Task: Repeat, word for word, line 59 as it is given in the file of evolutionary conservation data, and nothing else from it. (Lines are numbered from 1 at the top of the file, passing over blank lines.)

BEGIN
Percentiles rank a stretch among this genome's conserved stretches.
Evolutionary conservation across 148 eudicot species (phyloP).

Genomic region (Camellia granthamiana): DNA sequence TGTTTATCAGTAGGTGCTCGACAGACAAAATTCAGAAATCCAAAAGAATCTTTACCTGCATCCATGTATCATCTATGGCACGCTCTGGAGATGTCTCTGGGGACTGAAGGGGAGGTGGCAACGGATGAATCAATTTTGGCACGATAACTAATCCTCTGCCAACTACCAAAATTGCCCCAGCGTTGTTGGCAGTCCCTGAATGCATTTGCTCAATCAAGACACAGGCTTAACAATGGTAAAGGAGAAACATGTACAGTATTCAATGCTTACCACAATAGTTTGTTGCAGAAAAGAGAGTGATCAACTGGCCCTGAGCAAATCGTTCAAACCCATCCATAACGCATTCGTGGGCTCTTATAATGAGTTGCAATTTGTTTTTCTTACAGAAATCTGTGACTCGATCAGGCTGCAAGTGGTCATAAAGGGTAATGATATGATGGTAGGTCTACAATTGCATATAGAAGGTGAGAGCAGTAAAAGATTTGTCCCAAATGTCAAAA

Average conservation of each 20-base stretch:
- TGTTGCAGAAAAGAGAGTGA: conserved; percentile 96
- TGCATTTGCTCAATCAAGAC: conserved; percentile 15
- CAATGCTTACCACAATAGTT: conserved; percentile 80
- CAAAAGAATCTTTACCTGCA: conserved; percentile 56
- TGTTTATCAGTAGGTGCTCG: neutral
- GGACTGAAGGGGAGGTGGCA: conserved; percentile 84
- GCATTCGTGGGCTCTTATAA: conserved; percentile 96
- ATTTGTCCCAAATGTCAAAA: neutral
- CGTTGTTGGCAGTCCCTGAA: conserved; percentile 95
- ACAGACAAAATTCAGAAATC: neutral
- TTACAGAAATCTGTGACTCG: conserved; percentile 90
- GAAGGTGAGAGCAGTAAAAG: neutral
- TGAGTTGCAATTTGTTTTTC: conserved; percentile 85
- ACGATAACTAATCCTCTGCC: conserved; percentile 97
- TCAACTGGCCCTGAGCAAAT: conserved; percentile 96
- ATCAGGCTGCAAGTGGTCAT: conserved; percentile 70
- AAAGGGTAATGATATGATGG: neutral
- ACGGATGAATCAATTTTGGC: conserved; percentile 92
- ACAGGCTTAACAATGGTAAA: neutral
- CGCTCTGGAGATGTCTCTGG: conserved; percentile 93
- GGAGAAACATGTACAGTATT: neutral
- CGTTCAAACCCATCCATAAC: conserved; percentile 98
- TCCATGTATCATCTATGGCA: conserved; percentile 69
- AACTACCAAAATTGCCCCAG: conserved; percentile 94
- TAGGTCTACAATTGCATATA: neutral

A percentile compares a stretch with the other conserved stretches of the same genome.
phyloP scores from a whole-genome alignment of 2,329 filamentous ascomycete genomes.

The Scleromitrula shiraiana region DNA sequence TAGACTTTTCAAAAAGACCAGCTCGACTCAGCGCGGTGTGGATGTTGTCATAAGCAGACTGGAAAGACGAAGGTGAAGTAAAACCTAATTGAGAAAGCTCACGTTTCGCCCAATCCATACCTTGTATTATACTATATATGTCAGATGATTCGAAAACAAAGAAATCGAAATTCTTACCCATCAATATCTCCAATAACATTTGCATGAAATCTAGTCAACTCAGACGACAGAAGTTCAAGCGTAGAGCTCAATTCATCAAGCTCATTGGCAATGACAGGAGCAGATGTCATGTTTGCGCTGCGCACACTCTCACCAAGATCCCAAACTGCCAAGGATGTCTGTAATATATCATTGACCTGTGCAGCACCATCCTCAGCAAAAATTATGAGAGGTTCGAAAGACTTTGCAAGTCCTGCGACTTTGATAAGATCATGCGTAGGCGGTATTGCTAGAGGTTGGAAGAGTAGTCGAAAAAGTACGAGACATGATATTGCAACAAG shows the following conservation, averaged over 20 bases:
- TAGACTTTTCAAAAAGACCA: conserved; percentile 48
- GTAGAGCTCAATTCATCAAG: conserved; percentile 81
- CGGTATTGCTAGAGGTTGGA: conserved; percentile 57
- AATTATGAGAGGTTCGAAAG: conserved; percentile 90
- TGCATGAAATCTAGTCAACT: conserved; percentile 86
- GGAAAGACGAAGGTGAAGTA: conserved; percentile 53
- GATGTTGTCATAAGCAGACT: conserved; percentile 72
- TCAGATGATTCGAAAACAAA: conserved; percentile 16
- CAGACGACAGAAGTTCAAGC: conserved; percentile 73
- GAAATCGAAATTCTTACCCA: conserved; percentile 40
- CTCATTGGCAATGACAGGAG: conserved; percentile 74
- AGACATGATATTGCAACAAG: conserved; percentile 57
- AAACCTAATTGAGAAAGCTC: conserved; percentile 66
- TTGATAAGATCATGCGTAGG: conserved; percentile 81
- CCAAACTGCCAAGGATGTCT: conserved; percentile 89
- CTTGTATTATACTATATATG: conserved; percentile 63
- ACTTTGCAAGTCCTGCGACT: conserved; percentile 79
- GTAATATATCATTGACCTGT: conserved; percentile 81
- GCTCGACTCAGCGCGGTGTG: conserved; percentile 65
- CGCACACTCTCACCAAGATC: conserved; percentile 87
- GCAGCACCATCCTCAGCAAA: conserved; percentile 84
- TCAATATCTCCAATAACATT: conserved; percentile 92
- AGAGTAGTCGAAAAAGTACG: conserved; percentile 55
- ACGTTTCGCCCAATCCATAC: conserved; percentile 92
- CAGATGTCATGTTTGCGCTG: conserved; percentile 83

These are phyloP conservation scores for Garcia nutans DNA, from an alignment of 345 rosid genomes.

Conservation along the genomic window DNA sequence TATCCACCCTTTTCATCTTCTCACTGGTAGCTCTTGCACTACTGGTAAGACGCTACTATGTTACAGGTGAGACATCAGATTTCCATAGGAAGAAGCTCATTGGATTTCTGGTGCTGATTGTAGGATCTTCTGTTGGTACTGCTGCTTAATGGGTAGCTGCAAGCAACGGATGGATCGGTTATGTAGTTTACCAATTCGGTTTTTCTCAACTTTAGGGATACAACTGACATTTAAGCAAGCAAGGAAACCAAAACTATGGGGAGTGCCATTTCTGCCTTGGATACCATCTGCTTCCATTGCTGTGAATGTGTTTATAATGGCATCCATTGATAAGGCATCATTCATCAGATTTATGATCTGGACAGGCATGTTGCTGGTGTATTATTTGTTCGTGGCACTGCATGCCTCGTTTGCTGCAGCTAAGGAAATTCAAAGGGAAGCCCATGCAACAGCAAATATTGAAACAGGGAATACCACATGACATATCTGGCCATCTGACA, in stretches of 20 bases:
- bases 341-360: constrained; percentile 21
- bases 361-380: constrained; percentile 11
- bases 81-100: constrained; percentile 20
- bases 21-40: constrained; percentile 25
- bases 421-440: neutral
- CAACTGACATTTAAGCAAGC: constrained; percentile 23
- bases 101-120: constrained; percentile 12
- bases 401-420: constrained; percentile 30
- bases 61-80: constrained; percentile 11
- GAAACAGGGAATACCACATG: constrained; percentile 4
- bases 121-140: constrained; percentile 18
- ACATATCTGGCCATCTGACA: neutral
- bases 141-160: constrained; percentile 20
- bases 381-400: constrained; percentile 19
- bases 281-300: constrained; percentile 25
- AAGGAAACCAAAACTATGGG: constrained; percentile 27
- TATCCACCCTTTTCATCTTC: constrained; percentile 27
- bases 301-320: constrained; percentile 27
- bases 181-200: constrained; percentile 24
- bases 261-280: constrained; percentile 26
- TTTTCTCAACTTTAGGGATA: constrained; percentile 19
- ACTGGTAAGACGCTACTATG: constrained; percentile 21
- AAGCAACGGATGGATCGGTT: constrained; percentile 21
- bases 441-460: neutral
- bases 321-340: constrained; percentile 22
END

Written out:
Conservation along the genomic window DNA sequence TATCCACCCTTTTCATCTTCTCACTGGTAGCTCTTGCACTACTGGTAAGACGCTACTATGTTACAGGTGAGACATCAGATTTCCATAGGAAGAAGCTCATTGGATTTCTGGTGCTGATTGTAGGATCTTCTGTTGGTACTGCTGCTTAATGGGTAGCTGCAAGCAACGGATGGATCGGTTATGTAGTTTACCAATTCGGTTTTTCTCAACTTTAGGGATACAACTGACATTTAAGCAAGCAAGGAAACCAAAACTATGGGGAGTGCCATTTCTGCCTTGGATACCATCTGCTTCCATTGCTGTGAATGTGTTTATAATGGCATCCATTGATAAGGCATCATTCATCAGATTTATGATCTGGACAGGCATGTTGCTGGTGTATTATTTGTTCGTGGCACTGCATGCCTCGTTTGCTGCAGCTAAGGAAATTCAAAGGGAAGCCCATGCAACAGCAAATATTGAAACAGGGAATACCACATGACATATCTGGCCATCTGACA, in stretches of 20 bases: